So you’ve listened to the warnings and read the horror stories, but you’ve still come back for more. You must be a brave soul, because CCleaner‘s advanced options are pretty scary.
I’ll say it again, while CCleaner will positively shout it – don’t use the Advanced options unless you are very, very sure that you know what you are doing. These options are precisely the tools that could do some serious damage to your system if used wrongly. Bearing this in mind, let’s go through what some of these Advanced bits actually do.
Old Prefetch Data – this is actually a controversial option. Pre-fetch files are basically parts of programs that Windows caches (‘pre-fetches’) so they are easily accessible when needed. Some people argue that over time the function becomes overcrowded, hence the need to delete. Others argue that Windows deletes them automatically, so there is no need. Nobody seems to be able to agree, so this one is completely in your own hands.
Menu Order Cache – this is where Windows stores information about the items that appear or have appeared in your Start menu. As CCleaner warns, any custom preferences will be reset, although nothing will actually be removed.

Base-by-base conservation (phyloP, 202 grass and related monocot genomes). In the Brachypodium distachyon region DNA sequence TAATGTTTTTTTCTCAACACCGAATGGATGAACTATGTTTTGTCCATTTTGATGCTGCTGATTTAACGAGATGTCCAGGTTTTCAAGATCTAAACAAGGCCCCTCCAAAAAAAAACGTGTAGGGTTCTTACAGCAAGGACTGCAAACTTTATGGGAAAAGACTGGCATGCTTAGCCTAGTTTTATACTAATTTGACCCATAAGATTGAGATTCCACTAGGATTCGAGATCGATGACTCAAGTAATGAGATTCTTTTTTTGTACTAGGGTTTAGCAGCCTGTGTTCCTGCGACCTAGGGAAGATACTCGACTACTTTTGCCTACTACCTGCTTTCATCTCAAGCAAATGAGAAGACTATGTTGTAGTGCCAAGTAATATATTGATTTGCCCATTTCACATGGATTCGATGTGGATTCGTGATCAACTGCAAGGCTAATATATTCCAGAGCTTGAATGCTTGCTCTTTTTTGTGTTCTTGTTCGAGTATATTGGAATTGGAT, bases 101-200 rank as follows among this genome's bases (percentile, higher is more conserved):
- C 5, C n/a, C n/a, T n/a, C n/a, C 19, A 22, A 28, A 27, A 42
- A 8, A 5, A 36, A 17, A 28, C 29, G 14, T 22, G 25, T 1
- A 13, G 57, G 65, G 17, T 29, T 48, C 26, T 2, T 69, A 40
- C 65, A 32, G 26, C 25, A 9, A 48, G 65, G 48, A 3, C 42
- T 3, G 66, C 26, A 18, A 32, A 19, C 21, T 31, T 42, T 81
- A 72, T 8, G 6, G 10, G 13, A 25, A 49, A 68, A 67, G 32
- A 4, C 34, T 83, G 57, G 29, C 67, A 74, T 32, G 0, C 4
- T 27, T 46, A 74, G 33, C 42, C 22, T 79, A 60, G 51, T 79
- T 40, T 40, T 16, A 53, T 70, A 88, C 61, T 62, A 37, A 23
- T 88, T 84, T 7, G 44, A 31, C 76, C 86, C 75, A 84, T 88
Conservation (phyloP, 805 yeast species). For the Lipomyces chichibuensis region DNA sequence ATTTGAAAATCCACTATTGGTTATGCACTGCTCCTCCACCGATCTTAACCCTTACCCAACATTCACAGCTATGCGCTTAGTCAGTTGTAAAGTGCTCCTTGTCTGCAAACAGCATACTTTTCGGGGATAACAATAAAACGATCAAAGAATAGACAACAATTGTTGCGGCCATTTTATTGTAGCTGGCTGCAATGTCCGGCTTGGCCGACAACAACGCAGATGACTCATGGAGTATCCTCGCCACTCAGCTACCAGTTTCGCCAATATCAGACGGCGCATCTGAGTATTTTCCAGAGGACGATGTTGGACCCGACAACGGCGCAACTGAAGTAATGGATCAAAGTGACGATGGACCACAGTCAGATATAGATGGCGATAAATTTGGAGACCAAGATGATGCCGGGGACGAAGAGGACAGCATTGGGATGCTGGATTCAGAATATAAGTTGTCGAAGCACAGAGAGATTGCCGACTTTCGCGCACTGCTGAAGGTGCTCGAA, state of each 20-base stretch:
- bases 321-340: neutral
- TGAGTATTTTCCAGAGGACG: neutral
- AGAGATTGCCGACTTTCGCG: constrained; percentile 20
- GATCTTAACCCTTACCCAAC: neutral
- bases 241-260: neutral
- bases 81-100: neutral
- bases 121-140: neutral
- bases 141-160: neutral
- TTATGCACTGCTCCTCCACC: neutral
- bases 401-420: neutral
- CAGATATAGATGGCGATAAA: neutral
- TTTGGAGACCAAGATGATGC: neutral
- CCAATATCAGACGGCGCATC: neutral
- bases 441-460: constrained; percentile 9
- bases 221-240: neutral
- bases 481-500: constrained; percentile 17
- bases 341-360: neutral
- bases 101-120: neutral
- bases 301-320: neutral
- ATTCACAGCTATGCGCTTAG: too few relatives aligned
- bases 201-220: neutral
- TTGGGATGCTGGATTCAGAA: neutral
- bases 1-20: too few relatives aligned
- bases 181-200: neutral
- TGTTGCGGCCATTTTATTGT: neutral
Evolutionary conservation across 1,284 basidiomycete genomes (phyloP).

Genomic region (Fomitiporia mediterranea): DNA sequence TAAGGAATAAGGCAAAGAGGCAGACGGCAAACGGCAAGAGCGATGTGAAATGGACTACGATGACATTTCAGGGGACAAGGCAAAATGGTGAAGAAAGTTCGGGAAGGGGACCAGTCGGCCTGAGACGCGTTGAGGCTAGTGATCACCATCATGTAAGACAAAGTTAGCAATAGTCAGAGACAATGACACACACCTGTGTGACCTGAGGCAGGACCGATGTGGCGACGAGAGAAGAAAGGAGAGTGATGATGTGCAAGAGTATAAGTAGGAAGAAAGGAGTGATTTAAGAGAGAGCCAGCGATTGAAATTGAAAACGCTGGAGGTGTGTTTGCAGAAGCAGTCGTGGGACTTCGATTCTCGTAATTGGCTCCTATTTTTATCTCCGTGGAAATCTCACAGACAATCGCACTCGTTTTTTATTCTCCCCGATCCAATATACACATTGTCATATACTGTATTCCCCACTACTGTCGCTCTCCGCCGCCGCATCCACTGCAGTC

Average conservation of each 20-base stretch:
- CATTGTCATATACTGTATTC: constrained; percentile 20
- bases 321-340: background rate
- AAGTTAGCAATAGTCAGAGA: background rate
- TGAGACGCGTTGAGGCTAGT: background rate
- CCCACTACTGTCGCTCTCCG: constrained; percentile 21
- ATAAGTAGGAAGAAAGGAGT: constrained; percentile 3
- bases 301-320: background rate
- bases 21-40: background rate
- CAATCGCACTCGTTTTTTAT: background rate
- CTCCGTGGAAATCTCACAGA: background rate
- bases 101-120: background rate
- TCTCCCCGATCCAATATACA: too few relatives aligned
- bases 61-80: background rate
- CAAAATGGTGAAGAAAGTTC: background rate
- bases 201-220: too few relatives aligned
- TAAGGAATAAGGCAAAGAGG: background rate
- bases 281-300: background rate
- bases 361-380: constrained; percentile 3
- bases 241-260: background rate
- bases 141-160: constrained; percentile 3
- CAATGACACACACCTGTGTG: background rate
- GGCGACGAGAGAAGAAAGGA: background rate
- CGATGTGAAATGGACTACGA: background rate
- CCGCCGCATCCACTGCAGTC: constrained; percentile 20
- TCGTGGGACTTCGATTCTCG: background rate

Tray Notifications Cache – again, where Windows stores information about the items that appear or have appeared in the Tray Menu. If you have any special set-up, it will be reset.
User Assist History – this will clear recently-used programs from the Start Menu. Clearing it accidentally can be irritating, but not fatal.
IIS Log Files – IIS stands for Internet Information Services. It’s a Microsoft service for Windows users’ internet services. Like many log files, theses are not something that the average user is very interested in, but they can be useful for bug fixing.
Hotfix Uninstallers – hotfixes are also known as patches. The uninstallers exist in case you install a patch that causes problems and you need to remove it. If you are confident that the hotfix they refer to is ok, there’s no real need for the uninstaller.
Wipe Free Space – for peace of mind. This feature is for anyone interested in security. When you delete files from your disk, much of the space they occupied retains data from those files but is effectively re-allocated as ‘free’ space. In other words, deleting a file doesn’t get rid of all its data, it just says ‘this space can now be considered free’. Wipe Free Space works by overwriting these areas of your disk, thus making it much harder to extract data about deleted files. It’s in Advanced, however, because it can take really long time to complete; some online accounts even point to 6 hours or more!
So what’s the final verdict? The first step is to make sure you know what an option does before you choose it. Secondly, only select the advanced options once you’ve decided to use them and then uncheck them when you’ve finished – don’t leave them ticked. The vast majority of the fixes only need to be performed once, and having them as the default option can slow your computer down and increase the risk of you erasing something you didn’t mean to.